This resonated with me because it seemed to bear relation to two other recent events. The first was that on the morning I went to the hospital, I received a periodic e-mail from a retiree from the agency where I used to work. He provides an update on news items related to law enforcement in general, to our agency in particular and updates on employees and retirees. But he also includes a bible verse to start out with.
On Monday it was: 1 Thessalonians 5:11, “Comfort each other and edify one another.” Well, a lot of people sure had been comforting me and informing me of things I needed to hear. Of all the verses in the many page of the Bible, he chose this one for a day I needed it. Most people would call that coincidence. I would prefer to think of it as a message from God. Okay – I get that people had been helping me but how was I to pass it on? How could I become sensitive to those people who had that second or third stress putting them over the edge?
That afternoon, I walked over to the drug store to pick up some of the medical supplies my doctor had suggested. I saw an elderly man in a wheelchair who often sits adjacent to the metro station entrance. Gosh - I think I've seen him there for the past 3 or 4 years. He always has a cup in his hand with an American flag in it. His clothes usually several military service patches. He appears to have a number of disabilities and I suspect he is a veteran. He is always very pleasant.
I have been giving him a dollar every time I have seen him for years now, and see others do the same. I know a lot of people would advise against that, but something about this guy seems so very real and genuine. He always tells me to “have a nice day, God bless you” and I always smile and tell him to have a nice day. Well yesterday after I gave him a dollar he said "I want you to know that I really appreciate you." I looked at him and I put my hand on his shoulder and said "I really appreciate you too". I don't know, it just seemed the right thing to do, to make a connection to someone who probably had reached his stress quota I life.
So the common thread here is people connected with me when I was at a really low point. They built me up – they comforted me and gave me insights I never would have thought of on my own. They made me feel like I had unique value as a human on this earth. When I saw the man at the metro station entrance, I wanted to do the same thing.
I walk the streets of Arlington a lot, and I’m always looking at the people around me. What do I often see? People with a cell phone glued to their ears, or their eyes glued to the cell phone screen as they text with no concept of who is around them or what is going on.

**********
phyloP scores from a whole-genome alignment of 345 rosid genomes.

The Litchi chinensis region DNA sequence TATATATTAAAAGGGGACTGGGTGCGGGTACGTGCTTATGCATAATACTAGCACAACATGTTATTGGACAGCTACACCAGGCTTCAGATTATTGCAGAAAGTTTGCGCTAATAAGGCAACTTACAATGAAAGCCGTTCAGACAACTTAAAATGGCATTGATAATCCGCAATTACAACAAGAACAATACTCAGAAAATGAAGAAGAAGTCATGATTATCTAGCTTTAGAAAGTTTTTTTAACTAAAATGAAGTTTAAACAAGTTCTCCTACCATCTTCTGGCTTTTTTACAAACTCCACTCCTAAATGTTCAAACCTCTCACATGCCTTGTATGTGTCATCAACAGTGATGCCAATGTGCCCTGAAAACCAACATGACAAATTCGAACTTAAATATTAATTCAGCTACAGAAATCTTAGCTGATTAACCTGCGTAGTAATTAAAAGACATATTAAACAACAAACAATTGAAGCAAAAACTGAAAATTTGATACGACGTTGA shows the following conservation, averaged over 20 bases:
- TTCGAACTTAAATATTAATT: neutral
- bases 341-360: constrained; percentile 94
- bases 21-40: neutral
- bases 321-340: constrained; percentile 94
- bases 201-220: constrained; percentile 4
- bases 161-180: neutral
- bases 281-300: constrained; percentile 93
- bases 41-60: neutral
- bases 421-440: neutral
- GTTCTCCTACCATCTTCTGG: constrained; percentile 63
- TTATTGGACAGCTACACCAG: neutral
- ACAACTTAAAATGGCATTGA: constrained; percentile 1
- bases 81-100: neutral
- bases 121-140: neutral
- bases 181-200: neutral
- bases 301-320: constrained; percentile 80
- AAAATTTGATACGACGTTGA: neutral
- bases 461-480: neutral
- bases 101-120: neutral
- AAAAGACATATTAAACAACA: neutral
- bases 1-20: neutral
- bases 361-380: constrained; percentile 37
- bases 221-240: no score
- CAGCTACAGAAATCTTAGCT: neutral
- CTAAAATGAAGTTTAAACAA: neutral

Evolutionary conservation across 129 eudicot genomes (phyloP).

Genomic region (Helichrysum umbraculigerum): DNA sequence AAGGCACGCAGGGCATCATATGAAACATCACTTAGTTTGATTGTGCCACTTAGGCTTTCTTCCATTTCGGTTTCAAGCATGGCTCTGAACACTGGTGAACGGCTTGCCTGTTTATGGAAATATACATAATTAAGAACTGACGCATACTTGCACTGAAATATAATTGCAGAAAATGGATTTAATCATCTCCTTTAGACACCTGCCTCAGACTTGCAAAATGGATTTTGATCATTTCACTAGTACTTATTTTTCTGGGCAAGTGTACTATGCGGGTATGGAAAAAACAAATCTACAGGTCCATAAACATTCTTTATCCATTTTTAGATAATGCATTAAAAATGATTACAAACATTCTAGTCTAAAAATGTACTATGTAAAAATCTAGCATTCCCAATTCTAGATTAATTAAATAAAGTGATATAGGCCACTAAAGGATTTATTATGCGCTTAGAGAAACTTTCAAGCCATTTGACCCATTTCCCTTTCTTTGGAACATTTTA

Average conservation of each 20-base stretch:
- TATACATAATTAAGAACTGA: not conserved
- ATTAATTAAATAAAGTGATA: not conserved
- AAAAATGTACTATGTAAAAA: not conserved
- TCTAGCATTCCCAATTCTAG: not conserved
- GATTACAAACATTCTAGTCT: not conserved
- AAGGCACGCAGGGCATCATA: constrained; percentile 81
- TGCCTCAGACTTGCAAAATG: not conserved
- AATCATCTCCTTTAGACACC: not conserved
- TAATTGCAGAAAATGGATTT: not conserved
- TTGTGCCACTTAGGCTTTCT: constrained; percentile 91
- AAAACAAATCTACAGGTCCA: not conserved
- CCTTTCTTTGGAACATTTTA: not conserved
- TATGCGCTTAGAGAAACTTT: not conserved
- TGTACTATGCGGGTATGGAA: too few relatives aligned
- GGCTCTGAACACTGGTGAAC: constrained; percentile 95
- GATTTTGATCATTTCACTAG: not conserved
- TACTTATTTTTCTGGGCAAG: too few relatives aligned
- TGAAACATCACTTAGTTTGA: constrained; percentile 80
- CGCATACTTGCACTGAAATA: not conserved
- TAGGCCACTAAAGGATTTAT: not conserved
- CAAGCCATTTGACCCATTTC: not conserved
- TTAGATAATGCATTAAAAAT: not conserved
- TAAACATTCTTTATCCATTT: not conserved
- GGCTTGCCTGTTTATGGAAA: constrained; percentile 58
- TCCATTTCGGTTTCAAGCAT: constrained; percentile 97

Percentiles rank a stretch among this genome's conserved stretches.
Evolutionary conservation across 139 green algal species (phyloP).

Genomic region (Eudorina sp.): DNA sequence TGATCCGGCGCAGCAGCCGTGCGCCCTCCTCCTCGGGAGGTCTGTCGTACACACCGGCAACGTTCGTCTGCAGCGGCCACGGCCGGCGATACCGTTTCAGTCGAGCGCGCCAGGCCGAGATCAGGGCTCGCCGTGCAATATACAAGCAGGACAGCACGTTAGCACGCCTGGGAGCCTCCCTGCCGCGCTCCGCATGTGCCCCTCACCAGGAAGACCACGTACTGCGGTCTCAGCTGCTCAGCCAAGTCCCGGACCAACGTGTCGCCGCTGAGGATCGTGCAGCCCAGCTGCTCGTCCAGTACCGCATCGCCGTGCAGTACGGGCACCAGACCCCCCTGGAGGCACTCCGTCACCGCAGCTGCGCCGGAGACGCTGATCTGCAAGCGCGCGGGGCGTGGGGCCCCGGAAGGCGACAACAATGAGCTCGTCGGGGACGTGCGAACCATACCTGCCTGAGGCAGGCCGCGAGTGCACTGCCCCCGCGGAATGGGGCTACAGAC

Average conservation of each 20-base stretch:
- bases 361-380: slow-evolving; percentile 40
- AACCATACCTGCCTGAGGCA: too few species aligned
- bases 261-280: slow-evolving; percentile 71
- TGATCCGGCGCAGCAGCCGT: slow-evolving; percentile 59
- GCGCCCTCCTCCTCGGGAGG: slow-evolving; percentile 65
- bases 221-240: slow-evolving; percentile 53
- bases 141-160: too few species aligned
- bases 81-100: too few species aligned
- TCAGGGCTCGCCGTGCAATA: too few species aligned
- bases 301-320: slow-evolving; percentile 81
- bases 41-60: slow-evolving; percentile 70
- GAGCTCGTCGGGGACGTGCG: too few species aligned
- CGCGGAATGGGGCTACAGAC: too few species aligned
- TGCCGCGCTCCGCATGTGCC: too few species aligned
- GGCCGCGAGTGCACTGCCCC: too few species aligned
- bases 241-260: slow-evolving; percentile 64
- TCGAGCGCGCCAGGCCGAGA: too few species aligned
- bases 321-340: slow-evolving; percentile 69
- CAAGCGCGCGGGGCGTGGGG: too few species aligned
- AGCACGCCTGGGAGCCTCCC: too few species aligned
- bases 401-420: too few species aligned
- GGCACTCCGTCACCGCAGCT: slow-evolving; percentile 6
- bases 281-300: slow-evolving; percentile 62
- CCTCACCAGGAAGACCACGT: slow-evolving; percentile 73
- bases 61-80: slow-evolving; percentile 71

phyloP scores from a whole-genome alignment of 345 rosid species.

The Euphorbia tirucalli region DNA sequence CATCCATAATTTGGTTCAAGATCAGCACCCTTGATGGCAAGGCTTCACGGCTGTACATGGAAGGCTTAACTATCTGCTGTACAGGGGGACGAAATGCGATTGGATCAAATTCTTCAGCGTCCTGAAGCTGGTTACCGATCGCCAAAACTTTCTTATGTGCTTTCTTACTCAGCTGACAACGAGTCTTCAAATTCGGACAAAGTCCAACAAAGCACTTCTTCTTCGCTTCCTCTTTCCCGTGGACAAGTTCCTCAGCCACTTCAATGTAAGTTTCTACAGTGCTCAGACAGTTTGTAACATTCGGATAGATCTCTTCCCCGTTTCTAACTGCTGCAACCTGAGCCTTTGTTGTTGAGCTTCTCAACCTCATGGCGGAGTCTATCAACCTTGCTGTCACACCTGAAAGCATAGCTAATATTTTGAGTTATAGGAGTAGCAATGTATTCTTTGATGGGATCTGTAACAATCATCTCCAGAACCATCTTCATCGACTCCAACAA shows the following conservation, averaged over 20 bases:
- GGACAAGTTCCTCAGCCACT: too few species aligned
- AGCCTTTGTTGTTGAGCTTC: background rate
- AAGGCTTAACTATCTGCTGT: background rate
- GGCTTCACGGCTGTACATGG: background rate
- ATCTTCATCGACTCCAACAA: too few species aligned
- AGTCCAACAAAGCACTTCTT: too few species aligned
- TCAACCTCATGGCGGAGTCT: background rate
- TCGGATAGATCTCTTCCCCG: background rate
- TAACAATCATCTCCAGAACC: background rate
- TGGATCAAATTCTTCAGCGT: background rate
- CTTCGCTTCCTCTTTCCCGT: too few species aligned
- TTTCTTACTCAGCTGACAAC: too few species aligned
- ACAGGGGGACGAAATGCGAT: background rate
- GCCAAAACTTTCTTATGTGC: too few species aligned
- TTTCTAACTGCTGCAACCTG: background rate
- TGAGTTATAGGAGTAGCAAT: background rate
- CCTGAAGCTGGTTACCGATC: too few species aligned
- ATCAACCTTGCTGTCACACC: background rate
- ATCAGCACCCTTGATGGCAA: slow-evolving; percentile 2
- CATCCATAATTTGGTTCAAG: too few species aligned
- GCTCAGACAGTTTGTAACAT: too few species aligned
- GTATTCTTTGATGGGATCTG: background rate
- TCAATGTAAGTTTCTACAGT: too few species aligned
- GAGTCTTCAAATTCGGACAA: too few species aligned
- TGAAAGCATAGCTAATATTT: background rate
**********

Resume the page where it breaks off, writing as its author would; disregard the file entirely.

Don’t get me wrong – I love my cell phone. But there is a time and place for everything, and to me, when you’re out walking around in God’s world, it’s time to observe your fellow humans. Do you see a sad look on their face, some uncertainty as to where they are going? How hard is it to smile, and maybe lift someone’s day – or to be accessible if they are a newcomer and need directions? Maybe they just need to see other people out there trying to make their way in a topsy-turvy world. Maybe that’s the bond we need – people trying to get along and not judging one another.
Yes it was two miserable weeks I live. The German philosopher Friederich Nietzsche said What doesn’t kill you makes you stronger. I think that is true. I have started to use my tenacity to recover from the back injury – even though it is painful to stretch out those muscles. Most important, I also have learned that my strength comes not just from me but from friends, advisers, doctors, etc.
And here the Bible once again speaks volumes. We need to take that bad experience to give us the lessons learned so we can help comfort and strengthen others. We need to make that human connection. Returning to the title of this post, I have learned that we should never want to erase an episode in our life. We need to embrace it, learn from it and use our resilience to help others we meet.
Melanie discovered that she had heart failure in 2013. Since that time, she has been learning how to live with the condition, and how to achieve balance and personal growth.